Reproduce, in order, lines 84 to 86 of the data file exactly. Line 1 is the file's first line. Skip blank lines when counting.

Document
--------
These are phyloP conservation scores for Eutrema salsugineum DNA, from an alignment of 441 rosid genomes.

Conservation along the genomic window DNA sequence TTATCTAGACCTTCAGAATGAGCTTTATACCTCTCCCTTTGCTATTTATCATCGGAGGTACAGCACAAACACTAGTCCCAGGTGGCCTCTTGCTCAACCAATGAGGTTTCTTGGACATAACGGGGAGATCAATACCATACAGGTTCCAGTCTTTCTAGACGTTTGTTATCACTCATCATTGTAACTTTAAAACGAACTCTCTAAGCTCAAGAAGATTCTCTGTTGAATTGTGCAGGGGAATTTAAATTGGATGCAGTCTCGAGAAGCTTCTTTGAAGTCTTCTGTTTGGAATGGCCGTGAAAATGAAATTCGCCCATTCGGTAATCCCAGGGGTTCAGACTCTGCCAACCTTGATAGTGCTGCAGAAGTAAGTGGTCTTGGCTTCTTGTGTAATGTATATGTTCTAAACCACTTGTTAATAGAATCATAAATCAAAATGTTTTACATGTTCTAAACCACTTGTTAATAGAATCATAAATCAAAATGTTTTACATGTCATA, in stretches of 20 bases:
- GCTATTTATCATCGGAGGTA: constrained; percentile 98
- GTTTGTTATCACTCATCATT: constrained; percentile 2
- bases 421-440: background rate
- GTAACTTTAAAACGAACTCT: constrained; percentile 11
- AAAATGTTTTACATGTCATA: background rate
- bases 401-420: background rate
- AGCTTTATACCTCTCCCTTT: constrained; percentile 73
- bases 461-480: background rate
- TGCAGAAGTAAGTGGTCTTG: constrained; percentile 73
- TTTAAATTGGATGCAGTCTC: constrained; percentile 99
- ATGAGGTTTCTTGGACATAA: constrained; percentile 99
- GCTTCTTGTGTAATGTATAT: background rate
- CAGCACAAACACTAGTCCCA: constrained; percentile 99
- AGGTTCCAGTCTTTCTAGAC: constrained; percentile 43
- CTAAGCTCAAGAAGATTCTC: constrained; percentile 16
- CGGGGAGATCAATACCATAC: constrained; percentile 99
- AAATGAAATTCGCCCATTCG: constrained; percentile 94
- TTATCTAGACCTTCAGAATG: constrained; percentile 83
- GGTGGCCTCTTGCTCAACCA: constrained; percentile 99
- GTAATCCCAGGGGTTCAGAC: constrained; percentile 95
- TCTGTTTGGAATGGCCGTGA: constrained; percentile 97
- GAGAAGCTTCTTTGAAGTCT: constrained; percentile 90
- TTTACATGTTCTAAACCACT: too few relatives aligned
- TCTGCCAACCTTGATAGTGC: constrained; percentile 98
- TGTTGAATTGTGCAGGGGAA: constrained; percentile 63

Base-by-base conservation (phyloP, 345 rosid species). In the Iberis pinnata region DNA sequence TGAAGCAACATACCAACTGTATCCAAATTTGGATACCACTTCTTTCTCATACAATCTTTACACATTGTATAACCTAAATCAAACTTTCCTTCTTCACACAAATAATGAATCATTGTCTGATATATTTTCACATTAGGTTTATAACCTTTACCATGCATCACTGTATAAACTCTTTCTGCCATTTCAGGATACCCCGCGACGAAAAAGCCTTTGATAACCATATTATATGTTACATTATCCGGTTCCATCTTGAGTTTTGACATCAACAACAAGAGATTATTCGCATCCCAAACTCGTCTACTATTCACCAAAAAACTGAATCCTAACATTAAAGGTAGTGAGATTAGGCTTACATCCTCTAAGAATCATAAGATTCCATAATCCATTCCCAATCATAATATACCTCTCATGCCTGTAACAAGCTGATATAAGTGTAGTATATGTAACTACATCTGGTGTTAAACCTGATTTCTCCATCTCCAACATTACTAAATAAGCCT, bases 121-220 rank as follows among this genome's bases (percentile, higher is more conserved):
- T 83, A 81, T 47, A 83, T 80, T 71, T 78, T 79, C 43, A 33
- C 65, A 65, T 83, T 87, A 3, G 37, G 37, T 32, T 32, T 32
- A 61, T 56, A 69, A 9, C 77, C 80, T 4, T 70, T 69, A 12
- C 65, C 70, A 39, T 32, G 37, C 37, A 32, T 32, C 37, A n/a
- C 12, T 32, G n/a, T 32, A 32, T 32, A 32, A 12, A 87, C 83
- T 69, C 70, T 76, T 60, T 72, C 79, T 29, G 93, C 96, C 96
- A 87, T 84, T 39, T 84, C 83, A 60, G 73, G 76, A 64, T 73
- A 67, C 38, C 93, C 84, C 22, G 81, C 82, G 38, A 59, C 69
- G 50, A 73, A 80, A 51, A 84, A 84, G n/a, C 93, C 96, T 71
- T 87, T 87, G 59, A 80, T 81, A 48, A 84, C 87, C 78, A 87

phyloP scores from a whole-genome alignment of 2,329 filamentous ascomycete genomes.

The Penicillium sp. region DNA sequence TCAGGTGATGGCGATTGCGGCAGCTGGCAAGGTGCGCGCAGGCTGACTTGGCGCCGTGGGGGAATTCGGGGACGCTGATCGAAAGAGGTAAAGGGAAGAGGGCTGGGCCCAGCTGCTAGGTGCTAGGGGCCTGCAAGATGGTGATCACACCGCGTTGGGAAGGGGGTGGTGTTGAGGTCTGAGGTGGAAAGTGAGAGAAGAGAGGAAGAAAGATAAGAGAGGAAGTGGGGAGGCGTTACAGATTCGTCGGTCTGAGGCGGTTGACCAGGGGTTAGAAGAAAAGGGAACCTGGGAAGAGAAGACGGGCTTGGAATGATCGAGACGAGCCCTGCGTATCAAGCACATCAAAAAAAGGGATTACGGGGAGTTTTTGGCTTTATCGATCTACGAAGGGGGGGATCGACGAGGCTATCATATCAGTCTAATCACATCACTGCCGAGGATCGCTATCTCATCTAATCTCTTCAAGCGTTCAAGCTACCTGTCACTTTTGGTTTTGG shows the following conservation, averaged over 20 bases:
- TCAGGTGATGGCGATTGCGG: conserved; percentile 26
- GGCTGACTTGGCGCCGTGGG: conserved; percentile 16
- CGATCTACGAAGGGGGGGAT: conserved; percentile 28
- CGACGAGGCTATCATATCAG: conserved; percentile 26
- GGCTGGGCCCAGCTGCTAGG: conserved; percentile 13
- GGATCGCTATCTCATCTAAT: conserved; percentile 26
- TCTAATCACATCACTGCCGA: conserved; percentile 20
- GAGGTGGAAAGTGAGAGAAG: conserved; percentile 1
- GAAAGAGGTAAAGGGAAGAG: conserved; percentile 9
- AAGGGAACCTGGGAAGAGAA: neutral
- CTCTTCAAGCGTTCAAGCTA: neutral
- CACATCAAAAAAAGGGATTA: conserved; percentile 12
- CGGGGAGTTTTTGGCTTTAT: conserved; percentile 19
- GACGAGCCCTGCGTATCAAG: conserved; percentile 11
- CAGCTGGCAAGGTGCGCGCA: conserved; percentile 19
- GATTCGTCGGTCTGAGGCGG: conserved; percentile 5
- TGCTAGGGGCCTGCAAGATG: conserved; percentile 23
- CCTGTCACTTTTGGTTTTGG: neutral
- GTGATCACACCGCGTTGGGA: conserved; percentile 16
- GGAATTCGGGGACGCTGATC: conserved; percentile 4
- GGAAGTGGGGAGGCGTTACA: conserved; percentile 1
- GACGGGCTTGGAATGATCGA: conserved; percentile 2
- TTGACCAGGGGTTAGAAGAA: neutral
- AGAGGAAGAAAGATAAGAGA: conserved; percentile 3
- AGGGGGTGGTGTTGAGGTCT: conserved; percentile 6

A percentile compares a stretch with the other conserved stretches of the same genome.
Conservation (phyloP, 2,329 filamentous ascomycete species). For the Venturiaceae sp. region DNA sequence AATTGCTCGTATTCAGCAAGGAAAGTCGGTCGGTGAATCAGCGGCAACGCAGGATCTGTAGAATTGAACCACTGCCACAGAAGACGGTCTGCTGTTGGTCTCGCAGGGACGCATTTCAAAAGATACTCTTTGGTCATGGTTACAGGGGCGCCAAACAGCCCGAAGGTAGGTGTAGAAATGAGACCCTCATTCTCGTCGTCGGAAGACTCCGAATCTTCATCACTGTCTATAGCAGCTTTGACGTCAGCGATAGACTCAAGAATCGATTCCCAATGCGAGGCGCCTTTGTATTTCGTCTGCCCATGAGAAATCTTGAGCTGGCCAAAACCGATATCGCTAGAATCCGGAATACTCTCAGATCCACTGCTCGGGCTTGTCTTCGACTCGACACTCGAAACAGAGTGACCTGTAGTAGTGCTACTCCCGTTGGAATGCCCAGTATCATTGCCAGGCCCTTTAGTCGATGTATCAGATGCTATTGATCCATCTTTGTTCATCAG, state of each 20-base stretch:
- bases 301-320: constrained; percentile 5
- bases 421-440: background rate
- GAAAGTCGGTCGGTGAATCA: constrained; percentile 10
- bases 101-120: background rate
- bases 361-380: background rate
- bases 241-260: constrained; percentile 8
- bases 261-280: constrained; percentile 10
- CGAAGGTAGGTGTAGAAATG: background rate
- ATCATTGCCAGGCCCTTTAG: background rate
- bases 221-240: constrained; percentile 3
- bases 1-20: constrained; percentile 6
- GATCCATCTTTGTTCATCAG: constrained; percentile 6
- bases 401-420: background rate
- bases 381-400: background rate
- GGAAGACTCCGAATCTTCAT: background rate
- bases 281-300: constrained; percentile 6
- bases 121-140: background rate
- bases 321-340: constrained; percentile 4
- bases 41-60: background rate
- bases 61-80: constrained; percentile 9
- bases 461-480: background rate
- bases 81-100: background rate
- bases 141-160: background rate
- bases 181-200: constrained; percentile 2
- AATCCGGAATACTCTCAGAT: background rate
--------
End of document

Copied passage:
- bases 121-140: background rate
- bases 321-340: constrained; percentile 4
- bases 41-60: background rate